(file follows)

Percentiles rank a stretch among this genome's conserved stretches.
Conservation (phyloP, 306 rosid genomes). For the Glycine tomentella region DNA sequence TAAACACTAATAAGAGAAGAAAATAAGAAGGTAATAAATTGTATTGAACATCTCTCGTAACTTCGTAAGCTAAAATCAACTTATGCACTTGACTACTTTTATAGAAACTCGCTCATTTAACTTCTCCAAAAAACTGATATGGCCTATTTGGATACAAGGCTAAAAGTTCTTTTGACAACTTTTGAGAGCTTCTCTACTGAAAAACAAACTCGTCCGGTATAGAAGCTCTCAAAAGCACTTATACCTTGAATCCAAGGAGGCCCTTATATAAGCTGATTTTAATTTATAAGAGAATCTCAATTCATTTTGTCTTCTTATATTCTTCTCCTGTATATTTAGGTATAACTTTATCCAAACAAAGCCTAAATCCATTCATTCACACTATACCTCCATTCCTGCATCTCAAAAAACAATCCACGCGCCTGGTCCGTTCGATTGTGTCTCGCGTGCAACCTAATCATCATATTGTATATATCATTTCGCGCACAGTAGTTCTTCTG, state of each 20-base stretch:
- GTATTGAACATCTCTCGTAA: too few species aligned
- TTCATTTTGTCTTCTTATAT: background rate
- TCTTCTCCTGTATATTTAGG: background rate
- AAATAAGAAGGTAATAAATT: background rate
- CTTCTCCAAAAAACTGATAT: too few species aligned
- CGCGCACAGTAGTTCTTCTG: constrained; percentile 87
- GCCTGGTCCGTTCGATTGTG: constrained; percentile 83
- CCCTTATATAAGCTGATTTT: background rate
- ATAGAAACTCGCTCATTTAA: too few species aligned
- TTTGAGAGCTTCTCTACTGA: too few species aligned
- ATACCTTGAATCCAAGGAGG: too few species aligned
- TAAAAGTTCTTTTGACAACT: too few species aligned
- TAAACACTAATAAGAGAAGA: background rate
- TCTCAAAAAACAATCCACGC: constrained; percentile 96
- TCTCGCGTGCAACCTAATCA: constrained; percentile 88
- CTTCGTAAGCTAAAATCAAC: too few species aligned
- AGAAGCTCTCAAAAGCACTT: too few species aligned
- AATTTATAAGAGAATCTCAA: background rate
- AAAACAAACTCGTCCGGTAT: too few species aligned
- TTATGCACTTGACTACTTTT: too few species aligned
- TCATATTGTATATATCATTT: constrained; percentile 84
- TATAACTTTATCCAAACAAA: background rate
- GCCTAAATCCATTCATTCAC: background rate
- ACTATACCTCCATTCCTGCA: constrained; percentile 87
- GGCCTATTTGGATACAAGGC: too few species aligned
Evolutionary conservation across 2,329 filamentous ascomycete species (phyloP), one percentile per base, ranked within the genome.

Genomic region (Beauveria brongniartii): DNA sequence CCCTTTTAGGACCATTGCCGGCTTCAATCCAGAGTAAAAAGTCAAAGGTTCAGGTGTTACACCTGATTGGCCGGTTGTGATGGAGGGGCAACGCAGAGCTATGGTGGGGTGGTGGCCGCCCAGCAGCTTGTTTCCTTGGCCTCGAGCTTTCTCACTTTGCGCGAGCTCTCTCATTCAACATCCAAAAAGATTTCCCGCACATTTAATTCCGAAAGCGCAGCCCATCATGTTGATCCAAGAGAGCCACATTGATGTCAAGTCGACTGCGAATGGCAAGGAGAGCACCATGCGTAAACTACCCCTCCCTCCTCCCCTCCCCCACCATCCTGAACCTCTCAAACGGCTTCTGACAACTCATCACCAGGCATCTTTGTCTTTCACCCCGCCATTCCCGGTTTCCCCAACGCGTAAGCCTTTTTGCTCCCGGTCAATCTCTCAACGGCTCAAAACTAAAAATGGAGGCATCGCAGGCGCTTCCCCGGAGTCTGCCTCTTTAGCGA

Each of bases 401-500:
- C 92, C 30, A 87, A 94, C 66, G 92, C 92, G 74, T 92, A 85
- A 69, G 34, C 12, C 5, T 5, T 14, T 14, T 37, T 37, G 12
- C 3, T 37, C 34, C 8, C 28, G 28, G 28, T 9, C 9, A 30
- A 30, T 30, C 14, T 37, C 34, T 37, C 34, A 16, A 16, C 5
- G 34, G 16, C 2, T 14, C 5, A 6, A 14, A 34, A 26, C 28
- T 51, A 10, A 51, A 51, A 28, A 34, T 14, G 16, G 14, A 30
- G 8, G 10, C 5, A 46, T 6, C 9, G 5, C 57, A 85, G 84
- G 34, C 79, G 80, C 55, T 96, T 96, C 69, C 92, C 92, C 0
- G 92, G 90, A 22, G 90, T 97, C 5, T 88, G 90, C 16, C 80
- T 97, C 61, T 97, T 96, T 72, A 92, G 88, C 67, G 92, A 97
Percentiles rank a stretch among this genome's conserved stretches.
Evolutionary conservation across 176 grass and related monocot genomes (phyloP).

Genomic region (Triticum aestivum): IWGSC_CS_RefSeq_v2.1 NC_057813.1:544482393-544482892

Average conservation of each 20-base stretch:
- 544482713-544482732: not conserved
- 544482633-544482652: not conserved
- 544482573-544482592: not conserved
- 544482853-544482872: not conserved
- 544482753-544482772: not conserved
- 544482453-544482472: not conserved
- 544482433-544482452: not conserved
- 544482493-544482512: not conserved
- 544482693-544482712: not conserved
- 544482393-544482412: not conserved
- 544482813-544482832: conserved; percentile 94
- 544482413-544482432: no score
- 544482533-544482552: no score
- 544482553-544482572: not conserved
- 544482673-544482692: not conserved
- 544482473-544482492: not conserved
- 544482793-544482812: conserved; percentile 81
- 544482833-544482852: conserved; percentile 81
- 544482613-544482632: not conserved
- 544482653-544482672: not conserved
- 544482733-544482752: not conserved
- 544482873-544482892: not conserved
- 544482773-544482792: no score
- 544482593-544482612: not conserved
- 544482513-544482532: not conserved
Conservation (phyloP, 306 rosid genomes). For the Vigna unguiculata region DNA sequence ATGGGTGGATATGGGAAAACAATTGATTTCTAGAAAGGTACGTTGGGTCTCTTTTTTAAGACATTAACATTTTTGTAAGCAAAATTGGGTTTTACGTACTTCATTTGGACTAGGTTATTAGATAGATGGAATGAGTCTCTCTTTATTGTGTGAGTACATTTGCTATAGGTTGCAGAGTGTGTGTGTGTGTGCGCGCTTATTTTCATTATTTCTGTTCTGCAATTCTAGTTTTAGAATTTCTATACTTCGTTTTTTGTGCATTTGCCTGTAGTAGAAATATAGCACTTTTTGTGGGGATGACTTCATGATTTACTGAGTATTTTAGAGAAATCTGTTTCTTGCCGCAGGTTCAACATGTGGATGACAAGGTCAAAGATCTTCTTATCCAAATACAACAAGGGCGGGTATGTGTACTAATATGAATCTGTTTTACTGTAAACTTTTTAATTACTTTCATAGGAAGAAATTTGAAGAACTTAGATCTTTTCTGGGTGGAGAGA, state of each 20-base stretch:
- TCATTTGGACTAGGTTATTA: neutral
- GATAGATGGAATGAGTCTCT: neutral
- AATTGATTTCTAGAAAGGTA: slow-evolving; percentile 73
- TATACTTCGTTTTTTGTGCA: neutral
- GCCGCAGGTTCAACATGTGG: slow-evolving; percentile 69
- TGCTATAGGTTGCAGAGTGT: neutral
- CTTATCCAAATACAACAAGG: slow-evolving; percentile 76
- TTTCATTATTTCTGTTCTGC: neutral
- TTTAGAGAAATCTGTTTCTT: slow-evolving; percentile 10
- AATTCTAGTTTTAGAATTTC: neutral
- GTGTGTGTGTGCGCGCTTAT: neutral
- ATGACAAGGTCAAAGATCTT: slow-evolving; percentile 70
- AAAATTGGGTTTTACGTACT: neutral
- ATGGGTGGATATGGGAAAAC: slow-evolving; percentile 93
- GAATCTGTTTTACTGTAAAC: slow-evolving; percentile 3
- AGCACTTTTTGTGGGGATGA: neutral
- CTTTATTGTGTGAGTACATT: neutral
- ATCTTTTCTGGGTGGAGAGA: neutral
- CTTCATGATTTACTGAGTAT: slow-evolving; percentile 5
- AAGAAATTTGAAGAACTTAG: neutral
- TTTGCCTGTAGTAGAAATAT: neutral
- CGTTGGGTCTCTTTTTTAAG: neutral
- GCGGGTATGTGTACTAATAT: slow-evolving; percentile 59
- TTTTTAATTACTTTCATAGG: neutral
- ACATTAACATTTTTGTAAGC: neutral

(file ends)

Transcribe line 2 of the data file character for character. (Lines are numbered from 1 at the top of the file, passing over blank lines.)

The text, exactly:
Conservation (phyloP, 306 rosid genomes). For the Glycine tomentella region DNA sequence TAAACACTAATAAGAGAAGAAAATAAGAAGGTAATAAATTGTATTGAACATCTCTCGTAACTTCGTAAGCTAAAATCAACTTATGCACTTGACTACTTTTATAGAAACTCGCTCATTTAACTTCTCCAAAAAACTGATATGGCCTATTTGGATACAAGGCTAAAAGTTCTTTTGACAACTTTTGAGAGCTTCTCTACTGAAAAACAAACTCGTCCGGTATAGAAGCTCTCAAAAGCACTTATACCTTGAATCCAAGGAGGCCCTTATATAAGCTGATTTTAATTTATAAGAGAATCTCAATTCATTTTGTCTTCTTATATTCTTCTCCTGTATATTTAGGTATAACTTTATCCAAACAAAGCCTAAATCCATTCATTCACACTATACCTCCATTCCTGCATCTCAAAAAACAATCCACGCGCCTGGTCCGTTCGATTGTGTCTCGCGTGCAACCTAATCATCATATTGTATATATCATTTCGCGCACAGTAGTTCTTCTG, state of each 20-base stretch: